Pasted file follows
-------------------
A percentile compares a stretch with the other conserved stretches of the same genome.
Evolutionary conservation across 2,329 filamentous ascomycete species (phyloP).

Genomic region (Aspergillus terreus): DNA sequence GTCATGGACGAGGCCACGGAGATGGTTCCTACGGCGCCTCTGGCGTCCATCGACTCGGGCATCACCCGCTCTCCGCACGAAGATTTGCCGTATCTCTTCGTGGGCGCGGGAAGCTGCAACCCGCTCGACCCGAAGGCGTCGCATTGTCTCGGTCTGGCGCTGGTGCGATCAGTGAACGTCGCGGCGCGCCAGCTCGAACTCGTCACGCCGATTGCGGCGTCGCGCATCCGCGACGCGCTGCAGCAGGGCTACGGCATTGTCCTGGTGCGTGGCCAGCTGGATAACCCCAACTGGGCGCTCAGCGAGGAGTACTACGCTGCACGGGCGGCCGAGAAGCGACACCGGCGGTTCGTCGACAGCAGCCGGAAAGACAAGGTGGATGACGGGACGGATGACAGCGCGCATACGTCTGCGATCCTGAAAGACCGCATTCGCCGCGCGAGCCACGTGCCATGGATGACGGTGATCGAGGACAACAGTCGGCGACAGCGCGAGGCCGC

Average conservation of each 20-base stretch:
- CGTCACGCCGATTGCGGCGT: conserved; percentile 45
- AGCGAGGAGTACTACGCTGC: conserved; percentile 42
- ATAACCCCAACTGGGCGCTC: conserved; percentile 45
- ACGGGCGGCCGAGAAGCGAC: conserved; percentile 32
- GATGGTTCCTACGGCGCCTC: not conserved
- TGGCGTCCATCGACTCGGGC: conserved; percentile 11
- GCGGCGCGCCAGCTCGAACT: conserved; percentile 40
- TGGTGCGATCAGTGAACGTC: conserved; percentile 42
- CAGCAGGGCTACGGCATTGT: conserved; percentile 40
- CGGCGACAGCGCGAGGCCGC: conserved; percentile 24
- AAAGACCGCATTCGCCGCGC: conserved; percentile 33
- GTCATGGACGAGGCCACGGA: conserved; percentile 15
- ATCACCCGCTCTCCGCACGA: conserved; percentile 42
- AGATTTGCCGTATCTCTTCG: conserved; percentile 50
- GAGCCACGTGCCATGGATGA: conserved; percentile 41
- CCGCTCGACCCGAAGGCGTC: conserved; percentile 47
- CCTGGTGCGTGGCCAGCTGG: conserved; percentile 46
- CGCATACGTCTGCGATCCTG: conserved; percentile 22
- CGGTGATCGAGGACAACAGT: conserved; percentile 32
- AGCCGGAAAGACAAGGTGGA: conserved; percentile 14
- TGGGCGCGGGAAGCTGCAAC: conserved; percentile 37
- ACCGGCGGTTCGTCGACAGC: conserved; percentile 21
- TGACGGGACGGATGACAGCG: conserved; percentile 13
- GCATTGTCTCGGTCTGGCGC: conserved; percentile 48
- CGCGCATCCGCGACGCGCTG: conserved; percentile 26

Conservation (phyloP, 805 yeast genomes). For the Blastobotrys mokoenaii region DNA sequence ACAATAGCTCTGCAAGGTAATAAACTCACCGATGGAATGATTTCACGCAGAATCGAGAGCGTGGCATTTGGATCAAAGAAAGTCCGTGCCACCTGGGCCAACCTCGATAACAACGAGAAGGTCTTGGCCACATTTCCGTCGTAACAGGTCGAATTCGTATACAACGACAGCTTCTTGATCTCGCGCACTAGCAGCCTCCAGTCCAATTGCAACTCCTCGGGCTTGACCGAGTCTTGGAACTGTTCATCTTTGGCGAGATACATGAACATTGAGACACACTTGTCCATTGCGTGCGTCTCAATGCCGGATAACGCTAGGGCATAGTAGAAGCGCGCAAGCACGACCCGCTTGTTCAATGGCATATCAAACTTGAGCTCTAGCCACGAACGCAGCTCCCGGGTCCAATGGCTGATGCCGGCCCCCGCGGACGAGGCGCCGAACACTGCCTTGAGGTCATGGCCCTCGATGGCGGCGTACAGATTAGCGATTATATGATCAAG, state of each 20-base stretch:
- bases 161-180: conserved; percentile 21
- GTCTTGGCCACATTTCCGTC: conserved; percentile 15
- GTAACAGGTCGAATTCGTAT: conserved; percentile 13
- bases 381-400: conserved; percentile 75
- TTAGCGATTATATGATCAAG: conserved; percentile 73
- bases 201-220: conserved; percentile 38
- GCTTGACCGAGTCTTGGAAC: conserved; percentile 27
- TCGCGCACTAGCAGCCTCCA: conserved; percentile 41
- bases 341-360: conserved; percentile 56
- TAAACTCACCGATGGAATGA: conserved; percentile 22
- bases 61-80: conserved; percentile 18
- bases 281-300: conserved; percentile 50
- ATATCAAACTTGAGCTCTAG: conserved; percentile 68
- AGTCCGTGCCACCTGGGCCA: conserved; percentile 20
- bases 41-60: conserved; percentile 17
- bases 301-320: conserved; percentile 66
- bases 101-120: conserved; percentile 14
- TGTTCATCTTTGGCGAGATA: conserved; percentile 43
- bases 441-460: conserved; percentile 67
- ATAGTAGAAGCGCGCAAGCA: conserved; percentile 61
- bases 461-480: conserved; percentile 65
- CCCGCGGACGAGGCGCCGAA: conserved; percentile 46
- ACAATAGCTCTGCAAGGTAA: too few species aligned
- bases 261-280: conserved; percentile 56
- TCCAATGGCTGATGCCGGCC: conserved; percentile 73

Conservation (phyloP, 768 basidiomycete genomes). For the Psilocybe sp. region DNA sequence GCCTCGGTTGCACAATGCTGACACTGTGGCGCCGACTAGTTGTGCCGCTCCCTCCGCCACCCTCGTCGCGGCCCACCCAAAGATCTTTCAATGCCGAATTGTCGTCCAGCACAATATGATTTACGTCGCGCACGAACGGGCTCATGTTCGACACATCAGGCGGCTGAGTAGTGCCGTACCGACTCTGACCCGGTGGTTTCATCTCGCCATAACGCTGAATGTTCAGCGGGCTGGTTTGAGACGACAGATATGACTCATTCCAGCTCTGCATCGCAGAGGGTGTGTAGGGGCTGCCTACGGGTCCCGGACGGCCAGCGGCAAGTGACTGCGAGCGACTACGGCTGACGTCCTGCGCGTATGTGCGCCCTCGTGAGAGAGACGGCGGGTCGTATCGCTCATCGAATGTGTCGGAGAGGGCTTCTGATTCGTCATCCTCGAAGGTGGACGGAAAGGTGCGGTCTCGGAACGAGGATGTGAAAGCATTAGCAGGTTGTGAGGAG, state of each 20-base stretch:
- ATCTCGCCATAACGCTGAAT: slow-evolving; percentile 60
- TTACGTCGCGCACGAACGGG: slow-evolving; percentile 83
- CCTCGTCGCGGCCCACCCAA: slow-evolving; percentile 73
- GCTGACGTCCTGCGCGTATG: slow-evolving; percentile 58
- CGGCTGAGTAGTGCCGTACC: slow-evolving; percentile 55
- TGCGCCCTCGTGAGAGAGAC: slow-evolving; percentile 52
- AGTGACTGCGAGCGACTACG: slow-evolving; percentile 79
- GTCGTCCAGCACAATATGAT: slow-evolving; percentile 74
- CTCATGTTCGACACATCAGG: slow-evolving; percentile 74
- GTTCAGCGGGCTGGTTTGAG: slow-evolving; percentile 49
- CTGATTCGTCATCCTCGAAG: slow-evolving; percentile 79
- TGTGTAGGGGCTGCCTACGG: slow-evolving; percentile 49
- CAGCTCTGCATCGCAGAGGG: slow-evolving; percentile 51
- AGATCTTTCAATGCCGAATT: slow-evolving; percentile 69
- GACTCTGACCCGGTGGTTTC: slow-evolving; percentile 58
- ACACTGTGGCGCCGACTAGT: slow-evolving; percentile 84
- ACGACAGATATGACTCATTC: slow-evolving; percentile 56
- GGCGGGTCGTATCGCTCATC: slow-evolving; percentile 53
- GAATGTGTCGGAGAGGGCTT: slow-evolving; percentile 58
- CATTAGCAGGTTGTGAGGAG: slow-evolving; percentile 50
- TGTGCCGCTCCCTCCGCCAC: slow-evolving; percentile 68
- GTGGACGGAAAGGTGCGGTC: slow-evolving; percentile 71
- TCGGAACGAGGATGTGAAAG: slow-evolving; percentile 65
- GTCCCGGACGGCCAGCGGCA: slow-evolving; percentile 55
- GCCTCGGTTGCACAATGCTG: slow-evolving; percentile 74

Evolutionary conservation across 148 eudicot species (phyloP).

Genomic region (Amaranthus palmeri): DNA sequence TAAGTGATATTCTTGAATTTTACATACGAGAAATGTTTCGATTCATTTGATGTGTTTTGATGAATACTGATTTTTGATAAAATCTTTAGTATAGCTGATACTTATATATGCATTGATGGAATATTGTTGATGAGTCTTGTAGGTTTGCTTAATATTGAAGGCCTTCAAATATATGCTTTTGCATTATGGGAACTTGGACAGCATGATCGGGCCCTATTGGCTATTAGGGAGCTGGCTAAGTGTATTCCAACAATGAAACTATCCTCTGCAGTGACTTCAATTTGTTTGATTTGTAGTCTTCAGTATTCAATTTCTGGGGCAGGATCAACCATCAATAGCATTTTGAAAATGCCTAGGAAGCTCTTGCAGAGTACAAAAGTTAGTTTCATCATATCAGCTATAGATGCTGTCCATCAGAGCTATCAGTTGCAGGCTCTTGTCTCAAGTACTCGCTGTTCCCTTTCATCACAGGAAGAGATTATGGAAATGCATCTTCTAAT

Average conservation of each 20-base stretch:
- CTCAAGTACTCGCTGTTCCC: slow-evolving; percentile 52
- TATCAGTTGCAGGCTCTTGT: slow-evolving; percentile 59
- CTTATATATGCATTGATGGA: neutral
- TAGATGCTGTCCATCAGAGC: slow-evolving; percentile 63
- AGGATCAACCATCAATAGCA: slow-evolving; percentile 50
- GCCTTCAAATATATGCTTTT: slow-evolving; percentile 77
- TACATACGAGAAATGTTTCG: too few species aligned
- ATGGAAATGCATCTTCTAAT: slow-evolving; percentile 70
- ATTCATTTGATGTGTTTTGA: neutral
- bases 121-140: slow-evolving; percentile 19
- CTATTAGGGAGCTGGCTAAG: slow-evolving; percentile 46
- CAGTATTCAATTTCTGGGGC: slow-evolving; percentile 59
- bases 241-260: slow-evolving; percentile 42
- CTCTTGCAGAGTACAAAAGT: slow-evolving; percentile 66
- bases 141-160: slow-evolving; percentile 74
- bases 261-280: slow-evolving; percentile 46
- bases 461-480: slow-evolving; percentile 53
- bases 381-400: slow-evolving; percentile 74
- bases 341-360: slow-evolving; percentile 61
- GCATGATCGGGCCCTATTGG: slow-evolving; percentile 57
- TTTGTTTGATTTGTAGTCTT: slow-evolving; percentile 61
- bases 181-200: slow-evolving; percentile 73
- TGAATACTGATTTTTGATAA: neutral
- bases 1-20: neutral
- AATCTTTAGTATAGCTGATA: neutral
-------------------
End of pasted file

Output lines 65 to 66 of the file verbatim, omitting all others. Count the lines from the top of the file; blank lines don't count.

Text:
- CTCATGTTCGACACATCAGG: slow-evolving; percentile 74
- GTTCAGCGGGCTGGTTTGAG: slow-evolving; percentile 49